News & Events
Study Abroad in Seoul, South Korea
The Speech & Hearing Sciences Department has an exciting upcoming opportunity for GWU and non GWU students to go abroad! The program is open to undergraduate and graduate students in a Speech-Language Pathology program or related program who are interested in international collaboration. Students will participate in a course on campus prior to the trip, as well as attend lectures and workshops in and around Seoul South Korea. Students will also have the opportunity to observe and collaborate directly with local speech pathologists and related professionals and their clients in a variety of settings. This is a great way to become a global citizen in the field of speech pathology.
For more details and to apply, visit http://studyabroad.gwu.edu/index.cfm?FuseAction=Programs.ViewProgram&Program_ID=3093
Open Houses for Prospective Graduate Students
- Friday, October 11, 2013
- Friday, December 6, 2013
- Friday, February 14, 2014
- Friday, March 14, 2014
You can learn more about opportunities to study and do research, tour our clinic and labs, and meet with students and faculty. Please send an email to K. Stone, Department Operations Supervisor, to register for one of our open houses and let us know about your particular interests. Details will be emailed closer to the date of your visit.
Congratulations are in order!!!
Congratulations to Mike O'Donnell! He was voted Professor of the Year by Student Athletes. He will be honored at the basketball game on February 20, 2013.
Congratulations to Adrienne Hancock, PhD for her recently received grant entitled "Evaluation and Improvement of Synthetic Vocal Fold Models for Normal and Ageing Voice" funded by the Institute of Biomedical Engineering Interdisciplinary Research Fund.
Dr. Hancock is the primary investigator of the grant and will be working with Drs. Michael Plesniak and Kelley Stewart of the Department of Mechanical and Aerodynamic Engineering to address the pressing need to develop synthetic vocal fold (VF) models that closely approximate the physiology, motion and dynamics, and therefore output, of human VFs. This work represents the first effort to quantify and evaluate parameters calculated from glottal velocity-volume waveforms generated with synthetic vocal fold models and also compare the to data from human VFs. It is critical that we examine the validity of these models to discover their strengths and minimize their weaknesses before they can lead to a greater understanding of the fluid dynamics, acoustics or flow-structure-acoustic interaction of the human larynx. This knowledge will also enable the development of enhanced, more physiologically-relevant models for future investigations of aging voice.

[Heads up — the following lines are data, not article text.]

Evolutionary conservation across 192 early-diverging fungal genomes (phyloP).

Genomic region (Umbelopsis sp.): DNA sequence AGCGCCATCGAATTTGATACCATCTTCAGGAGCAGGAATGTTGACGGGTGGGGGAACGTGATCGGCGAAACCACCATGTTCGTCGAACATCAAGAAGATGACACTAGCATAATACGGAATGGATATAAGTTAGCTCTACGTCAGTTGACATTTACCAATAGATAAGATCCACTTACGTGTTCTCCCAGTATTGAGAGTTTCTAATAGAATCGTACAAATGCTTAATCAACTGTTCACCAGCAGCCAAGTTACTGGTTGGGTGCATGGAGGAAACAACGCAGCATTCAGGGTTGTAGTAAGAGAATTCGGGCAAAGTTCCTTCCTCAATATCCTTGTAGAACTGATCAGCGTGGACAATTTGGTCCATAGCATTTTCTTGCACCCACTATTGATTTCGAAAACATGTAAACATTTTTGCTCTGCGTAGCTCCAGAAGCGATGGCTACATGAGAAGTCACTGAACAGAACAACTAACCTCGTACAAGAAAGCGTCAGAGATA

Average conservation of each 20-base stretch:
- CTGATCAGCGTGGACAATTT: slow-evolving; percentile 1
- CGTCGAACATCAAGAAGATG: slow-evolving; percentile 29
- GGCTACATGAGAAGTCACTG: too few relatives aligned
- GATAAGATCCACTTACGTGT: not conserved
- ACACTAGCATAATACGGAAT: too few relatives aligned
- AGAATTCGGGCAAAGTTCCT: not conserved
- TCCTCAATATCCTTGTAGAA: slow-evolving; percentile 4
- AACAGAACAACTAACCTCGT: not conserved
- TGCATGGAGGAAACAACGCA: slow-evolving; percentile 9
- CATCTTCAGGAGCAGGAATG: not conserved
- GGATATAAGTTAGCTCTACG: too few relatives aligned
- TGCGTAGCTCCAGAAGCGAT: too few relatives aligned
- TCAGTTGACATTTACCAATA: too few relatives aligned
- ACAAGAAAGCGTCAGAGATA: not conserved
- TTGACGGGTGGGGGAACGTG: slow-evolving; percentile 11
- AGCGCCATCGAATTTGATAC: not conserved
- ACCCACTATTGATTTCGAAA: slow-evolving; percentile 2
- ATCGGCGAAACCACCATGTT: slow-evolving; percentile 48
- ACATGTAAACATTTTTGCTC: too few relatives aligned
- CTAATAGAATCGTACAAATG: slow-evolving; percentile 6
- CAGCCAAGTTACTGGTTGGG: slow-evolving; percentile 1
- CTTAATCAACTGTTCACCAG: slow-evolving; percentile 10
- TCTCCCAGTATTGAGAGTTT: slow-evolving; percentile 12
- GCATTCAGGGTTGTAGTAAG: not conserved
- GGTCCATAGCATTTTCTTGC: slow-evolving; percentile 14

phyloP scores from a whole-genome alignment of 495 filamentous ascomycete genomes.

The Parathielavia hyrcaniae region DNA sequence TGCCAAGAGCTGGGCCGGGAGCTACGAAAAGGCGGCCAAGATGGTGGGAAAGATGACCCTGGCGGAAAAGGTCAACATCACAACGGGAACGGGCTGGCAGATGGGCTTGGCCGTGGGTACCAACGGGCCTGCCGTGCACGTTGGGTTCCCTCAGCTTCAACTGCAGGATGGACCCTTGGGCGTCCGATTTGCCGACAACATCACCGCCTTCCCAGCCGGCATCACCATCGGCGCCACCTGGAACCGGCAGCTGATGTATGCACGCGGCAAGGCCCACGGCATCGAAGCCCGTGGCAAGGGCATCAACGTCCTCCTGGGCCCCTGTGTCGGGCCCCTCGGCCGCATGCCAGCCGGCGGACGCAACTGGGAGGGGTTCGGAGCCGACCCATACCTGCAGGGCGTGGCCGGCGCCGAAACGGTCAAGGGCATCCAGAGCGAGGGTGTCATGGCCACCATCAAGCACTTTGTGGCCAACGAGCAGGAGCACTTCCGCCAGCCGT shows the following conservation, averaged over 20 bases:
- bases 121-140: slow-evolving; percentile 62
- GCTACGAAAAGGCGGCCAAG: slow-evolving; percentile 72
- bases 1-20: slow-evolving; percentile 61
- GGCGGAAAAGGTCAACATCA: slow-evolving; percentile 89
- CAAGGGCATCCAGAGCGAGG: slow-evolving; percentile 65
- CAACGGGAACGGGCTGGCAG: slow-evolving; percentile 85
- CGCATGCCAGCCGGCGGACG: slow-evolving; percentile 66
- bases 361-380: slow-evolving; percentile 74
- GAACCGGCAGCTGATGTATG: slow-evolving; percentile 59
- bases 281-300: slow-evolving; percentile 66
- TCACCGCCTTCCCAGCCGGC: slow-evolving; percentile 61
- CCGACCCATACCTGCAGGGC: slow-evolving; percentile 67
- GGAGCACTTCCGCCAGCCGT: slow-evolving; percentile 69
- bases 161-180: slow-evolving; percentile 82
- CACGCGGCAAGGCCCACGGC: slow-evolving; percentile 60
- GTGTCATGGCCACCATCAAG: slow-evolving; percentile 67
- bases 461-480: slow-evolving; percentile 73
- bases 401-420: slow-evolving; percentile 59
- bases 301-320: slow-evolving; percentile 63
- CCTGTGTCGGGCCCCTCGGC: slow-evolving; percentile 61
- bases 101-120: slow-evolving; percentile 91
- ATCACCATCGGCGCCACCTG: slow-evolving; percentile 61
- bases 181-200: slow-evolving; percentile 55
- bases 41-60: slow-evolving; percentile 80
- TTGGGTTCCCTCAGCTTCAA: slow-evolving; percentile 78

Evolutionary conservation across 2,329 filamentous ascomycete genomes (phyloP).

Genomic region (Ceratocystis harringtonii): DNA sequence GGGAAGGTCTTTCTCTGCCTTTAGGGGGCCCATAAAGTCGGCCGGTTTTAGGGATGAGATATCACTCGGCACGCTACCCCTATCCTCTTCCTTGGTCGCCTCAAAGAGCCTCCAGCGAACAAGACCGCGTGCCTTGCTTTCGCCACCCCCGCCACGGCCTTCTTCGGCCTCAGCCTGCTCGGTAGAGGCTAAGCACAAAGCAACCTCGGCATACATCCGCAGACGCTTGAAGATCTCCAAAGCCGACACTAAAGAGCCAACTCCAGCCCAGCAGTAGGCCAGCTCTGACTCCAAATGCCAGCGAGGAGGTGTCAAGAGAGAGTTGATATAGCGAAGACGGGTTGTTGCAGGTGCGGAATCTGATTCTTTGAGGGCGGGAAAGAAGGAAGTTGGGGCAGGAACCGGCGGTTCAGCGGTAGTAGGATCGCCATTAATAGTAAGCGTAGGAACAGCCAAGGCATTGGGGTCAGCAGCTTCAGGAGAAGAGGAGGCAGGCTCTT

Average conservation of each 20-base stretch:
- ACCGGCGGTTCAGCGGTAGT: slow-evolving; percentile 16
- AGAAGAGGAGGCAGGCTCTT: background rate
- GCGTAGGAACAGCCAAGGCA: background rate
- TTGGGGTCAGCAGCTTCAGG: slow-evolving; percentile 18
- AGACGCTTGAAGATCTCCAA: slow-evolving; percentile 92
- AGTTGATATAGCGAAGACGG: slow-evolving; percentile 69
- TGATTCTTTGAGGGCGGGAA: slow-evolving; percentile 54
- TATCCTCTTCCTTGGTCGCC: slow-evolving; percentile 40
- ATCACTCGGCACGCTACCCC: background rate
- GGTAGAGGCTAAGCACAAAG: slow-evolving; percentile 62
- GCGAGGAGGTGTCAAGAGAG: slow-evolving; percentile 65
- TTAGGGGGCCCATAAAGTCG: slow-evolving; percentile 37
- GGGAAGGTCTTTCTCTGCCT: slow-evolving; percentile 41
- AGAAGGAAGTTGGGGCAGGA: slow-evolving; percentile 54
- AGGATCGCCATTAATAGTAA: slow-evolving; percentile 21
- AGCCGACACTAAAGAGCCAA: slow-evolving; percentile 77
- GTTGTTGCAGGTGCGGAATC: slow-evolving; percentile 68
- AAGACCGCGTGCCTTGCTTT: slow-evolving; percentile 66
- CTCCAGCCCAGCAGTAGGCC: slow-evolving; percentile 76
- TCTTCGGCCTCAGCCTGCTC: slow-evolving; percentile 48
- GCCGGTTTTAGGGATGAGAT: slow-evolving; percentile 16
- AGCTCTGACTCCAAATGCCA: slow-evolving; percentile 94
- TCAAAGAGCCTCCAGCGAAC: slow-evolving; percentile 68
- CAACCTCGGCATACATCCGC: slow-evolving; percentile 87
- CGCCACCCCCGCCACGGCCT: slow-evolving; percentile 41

Congratulations to Olivia Cali. She was selected for ASHA's fifth annual PROmoting the next GENeration of Researchers (PROGENY) program. This resulted from her having a first-authored poster session at the ASHA convention and presenting work done as an undergraduate.
Congratulations to Shelley Brundage, PhD. She has been awarded a Visiting Research Fellowship to Curtin University, Faculty of Health Sciences, School of Psychology and Speech Pathology in Perth, Australia for 2013.
Congratulations to Michael O'Donnell. He was recently nominated for a 2012 Service Excellence Award by the George Washington University, which recognizes exceptional level of service to the University.
Congratulations to Adrienne Hancock, PhD for her recently received grant entitled "Glottal Physiology and Gender Perception of Transgender Speakers" funded by NIH (NOH R03).